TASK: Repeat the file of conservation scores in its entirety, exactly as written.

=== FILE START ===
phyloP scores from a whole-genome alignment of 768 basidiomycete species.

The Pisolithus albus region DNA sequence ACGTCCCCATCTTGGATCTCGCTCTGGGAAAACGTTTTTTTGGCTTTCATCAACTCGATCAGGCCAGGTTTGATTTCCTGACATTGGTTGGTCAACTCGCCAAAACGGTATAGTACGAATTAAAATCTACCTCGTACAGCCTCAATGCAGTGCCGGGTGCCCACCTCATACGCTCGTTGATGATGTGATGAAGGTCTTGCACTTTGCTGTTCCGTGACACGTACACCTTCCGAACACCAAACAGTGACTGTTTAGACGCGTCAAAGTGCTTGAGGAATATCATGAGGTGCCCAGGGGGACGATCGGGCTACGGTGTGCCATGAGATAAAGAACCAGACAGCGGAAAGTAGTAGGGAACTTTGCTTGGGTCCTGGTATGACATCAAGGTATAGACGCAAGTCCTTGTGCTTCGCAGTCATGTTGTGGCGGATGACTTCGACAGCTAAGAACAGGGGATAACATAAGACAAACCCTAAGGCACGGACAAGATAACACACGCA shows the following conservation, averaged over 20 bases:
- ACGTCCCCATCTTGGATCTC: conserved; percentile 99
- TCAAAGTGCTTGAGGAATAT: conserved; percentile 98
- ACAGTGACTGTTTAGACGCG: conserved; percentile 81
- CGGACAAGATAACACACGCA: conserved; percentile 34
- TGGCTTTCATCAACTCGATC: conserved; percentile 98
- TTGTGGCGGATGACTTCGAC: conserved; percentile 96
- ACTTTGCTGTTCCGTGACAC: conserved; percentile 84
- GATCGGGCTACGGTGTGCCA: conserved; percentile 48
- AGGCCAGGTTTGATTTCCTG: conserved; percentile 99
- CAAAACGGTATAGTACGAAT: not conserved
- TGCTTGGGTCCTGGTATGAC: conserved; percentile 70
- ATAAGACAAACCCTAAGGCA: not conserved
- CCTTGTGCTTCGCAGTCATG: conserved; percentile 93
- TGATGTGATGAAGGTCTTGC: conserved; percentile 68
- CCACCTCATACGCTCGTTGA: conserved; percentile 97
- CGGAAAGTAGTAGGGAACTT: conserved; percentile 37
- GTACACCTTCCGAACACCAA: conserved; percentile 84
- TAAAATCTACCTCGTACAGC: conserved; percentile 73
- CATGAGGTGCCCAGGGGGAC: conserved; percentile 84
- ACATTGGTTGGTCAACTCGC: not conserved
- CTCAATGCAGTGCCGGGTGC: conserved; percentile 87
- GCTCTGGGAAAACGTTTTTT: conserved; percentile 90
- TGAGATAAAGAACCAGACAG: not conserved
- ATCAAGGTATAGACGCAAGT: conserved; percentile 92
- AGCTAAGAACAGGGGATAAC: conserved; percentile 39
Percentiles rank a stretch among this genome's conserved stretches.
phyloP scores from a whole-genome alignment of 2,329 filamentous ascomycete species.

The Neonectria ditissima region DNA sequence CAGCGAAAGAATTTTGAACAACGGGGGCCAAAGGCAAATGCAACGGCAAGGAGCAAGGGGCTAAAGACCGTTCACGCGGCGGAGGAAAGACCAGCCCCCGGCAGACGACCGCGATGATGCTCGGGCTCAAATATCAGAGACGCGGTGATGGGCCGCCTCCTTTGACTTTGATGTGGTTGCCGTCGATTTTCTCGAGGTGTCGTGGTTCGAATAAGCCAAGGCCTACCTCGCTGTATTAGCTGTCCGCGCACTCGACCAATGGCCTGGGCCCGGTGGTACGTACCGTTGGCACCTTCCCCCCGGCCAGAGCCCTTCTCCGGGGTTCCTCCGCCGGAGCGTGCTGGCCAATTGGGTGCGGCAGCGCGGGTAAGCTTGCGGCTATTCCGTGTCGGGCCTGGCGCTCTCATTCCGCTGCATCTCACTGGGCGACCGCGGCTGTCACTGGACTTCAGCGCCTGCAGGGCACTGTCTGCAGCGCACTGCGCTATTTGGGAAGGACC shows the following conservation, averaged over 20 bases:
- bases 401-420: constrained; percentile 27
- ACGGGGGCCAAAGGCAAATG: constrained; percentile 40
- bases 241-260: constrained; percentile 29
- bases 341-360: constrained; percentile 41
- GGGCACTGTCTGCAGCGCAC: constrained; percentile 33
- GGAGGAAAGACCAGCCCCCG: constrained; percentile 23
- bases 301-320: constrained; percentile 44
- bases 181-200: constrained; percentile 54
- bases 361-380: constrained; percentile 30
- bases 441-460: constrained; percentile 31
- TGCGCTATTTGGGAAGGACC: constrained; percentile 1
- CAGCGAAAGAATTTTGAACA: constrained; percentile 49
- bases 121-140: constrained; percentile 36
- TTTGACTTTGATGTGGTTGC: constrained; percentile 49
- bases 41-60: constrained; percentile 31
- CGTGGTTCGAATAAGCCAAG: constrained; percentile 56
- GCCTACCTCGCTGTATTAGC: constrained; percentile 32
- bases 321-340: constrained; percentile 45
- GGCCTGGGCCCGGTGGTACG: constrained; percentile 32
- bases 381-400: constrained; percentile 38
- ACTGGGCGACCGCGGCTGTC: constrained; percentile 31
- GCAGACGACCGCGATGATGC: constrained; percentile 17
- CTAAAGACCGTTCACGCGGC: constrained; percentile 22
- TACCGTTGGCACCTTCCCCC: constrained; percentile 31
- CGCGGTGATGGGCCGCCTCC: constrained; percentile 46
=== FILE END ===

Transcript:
phyloP scores from a whole-genome alignment of 768 basidiomycete species.

The Pisolithus albus region DNA sequence ACGTCCCCATCTTGGATCTCGCTCTGGGAAAACGTTTTTTTGGCTTTCATCAACTCGATCAGGCCAGGTTTGATTTCCTGACATTGGTTGGTCAACTCGCCAAAACGGTATAGTACGAATTAAAATCTACCTCGTACAGCCTCAATGCAGTGCCGGGTGCCCACCTCATACGCTCGTTGATGATGTGATGAAGGTCTTGCACTTTGCTGTTCCGTGACACGTACACCTTCCGAACACCAAACAGTGACTGTTTAGACGCGTCAAAGTGCTTGAGGAATATCATGAGGTGCCCAGGGGGACGATCGGGCTACGGTGTGCCATGAGATAAAGAACCAGACAGCGGAAAGTAGTAGGGAACTTTGCTTGGGTCCTGGTATGACATCAAGGTATAGACGCAAGTCCTTGTGCTTCGCAGTCATGTTGTGGCGGATGACTTCGACAGCTAAGAACAGGGGATAACATAAGACAAACCCTAAGGCACGGACAAGATAACACACGCA shows the following conservation, averaged over 20 bases:
- ACGTCCCCATCTTGGATCTC: conserved; percentile 99
- TCAAAGTGCTTGAGGAATAT: conserved; percentile 98
- ACAGTGACTGTTTAGACGCG: conserved; percentile 81
- CGGACAAGATAACACACGCA: conserved; percentile 34
- TGGCTTTCATCAACTCGATC: conserved; percentile 98
- TTGTGGCGGATGACTTCGAC: conserved; percentile 96
- ACTTTGCTGTTCCGTGACAC: conserved; percentile 84
- GATCGGGCTACGGTGTGCCA: conserved; percentile 48
- AGGCCAGGTTTGATTTCCTG: conserved; percentile 99
- CAAAACGGTATAGTACGAAT: not conserved
- TGCTTGGGTCCTGGTATGAC: conserved; percentile 70
- ATAAGACAAACCCTAAGGCA: not conserved
- CCTTGTGCTTCGCAGTCATG: conserved; percentile 93
- TGATGTGATGAAGGTCTTGC: conserved; percentile 68
- CCACCTCATACGCTCGTTGA: conserved; percentile 97
- CGGAAAGTAGTAGGGAACTT: conserved; percentile 37
- GTACACCTTCCGAACACCAA: conserved; percentile 84
- TAAAATCTACCTCGTACAGC: conserved; percentile 73
- CATGAGGTGCCCAGGGGGAC: conserved; percentile 84
- ACATTGGTTGGTCAACTCGC: not conserved
- CTCAATGCAGTGCCGGGTGC: conserved; percentile 87
- GCTCTGGGAAAACGTTTTTT: conserved; percentile 90
- TGAGATAAAGAACCAGACAG: not conserved
- ATCAAGGTATAGACGCAAGT: conserved; percentile 92
- AGCTAAGAACAGGGGATAAC: conserved; percentile 39
Percentiles rank a stretch among this genome's conserved stretches.
phyloP scores from a whole-genome alignment of 2,329 filamentous ascomycete species.

The Neonectria ditissima region DNA sequence CAGCGAAAGAATTTTGAACAACGGGGGCCAAAGGCAAATGCAACGGCAAGGAGCAAGGGGCTAAAGACCGTTCACGCGGCGGAGGAAAGACCAGCCCCCGGCAGACGACCGCGATGATGCTCGGGCTCAAATATCAGAGACGCGGTGATGGGCCGCCTCCTTTGACTTTGATGTGGTTGCCGTCGATTTTCTCGAGGTGTCGTGGTTCGAATAAGCCAAGGCCTACCTCGCTGTATTAGCTGTCCGCGCACTCGACCAATGGCCTGGGCCCGGTGGTACGTACCGTTGGCACCTTCCCCCCGGCCAGAGCCCTTCTCCGGGGTTCCTCCGCCGGAGCGTGCTGGCCAATTGGGTGCGGCAGCGCGGGTAAGCTTGCGGCTATTCCGTGTCGGGCCTGGCGCTCTCATTCCGCTGCATCTCACTGGGCGACCGCGGCTGTCACTGGACTTCAGCGCCTGCAGGGCACTGTCTGCAGCGCACTGCGCTATTTGGGAAGGACC shows the following conservation, averaged over 20 bases:
- bases 401-420: constrained; percentile 27
- ACGGGGGCCAAAGGCAAATG: constrained; percentile 40
- bases 241-260: constrained; percentile 29
- bases 341-360: constrained; percentile 41
- GGGCACTGTCTGCAGCGCAC: constrained; percentile 33
- GGAGGAAAGACCAGCCCCCG: constrained; percentile 23
- bases 301-320: constrained; percentile 44
- bases 181-200: constrained; percentile 54
- bases 361-380: constrained; percentile 30
- bases 441-460: constrained; percentile 31
- TGCGCTATTTGGGAAGGACC: constrained; percentile 1
- CAGCGAAAGAATTTTGAACA: constrained; percentile 49
- bases 121-140: constrained; percentile 36
- TTTGACTTTGATGTGGTTGC: constrained; percentile 49
- bases 41-60: constrained; percentile 31
- CGTGGTTCGAATAAGCCAAG: constrained; percentile 56
- GCCTACCTCGCTGTATTAGC: constrained; percentile 32
- bases 321-340: constrained; percentile 45
- GGCCTGGGCCCGGTGGTACG: constrained; percentile 32
- bases 381-400: constrained; percentile 38
- ACTGGGCGACCGCGGCTGTC: constrained; percentile 31
- GCAGACGACCGCGATGATGC: constrained; percentile 17
- CTAAAGACCGTTCACGCGGC: constrained; percentile 22
- TACCGTTGGCACCTTCCCCC: constrained; percentile 31
- CGCGGTGATGGGCCGCCTCC: constrained; percentile 46